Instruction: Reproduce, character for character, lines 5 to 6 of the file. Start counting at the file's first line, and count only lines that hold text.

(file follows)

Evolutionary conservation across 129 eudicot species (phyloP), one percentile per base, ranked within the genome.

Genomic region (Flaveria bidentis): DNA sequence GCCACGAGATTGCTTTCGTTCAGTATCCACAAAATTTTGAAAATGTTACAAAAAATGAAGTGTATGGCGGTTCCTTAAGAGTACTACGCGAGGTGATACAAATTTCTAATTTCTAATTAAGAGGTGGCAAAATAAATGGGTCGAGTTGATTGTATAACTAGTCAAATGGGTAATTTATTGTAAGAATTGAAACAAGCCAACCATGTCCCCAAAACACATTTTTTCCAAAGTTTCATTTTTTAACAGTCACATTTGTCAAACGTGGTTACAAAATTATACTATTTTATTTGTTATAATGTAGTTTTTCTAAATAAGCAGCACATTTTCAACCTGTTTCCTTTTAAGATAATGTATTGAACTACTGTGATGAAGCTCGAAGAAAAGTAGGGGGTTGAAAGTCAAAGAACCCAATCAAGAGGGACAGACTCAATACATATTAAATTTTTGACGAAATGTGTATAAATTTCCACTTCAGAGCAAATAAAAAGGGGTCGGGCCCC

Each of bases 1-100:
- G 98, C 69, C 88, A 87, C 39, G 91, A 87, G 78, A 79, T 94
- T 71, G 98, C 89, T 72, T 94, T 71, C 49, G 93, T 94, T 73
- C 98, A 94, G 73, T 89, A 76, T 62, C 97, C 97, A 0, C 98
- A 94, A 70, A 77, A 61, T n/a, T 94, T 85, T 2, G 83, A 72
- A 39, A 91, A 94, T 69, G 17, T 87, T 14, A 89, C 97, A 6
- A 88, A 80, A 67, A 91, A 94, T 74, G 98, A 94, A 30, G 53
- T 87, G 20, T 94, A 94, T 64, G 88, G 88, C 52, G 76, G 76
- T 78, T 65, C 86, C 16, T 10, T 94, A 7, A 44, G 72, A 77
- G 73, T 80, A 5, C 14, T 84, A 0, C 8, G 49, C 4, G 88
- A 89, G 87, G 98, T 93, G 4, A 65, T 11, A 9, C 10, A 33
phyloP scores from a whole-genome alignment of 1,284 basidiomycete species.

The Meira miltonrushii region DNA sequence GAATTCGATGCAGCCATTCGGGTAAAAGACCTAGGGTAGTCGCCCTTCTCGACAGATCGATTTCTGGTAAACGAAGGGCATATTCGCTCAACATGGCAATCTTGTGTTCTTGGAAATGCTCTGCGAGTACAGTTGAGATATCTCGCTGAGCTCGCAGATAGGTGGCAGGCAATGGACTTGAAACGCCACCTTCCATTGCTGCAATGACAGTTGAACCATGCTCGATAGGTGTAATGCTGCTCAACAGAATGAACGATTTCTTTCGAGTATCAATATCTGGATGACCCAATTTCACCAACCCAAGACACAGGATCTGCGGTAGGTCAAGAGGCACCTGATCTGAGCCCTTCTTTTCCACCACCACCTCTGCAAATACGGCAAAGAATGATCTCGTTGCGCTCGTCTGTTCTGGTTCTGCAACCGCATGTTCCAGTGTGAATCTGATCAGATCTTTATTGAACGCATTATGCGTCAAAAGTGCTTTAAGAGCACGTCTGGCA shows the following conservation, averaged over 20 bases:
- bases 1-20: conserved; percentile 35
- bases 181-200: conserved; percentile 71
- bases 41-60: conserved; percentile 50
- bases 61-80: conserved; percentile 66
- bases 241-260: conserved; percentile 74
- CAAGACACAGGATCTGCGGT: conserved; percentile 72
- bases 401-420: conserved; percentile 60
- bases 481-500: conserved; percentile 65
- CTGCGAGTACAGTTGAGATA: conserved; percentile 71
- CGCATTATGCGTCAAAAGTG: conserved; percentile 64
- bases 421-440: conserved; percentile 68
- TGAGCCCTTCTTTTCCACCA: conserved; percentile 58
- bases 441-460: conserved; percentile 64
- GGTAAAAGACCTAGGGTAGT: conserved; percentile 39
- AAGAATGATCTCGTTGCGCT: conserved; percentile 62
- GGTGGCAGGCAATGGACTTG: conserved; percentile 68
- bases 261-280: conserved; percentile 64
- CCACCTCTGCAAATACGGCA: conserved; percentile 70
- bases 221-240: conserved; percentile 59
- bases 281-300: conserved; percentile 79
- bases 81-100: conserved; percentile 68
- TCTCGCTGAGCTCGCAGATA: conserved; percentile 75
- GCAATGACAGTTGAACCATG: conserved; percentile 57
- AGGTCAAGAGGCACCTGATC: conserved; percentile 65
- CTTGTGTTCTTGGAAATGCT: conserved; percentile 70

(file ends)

- T 71, G 98, C 89, T 72, T 94, T 71, C 49, G 93, T 94, T 73
- C 98, A 94, G 73, T 89, A 76, T 62, C 97, C 97, A 0, C 98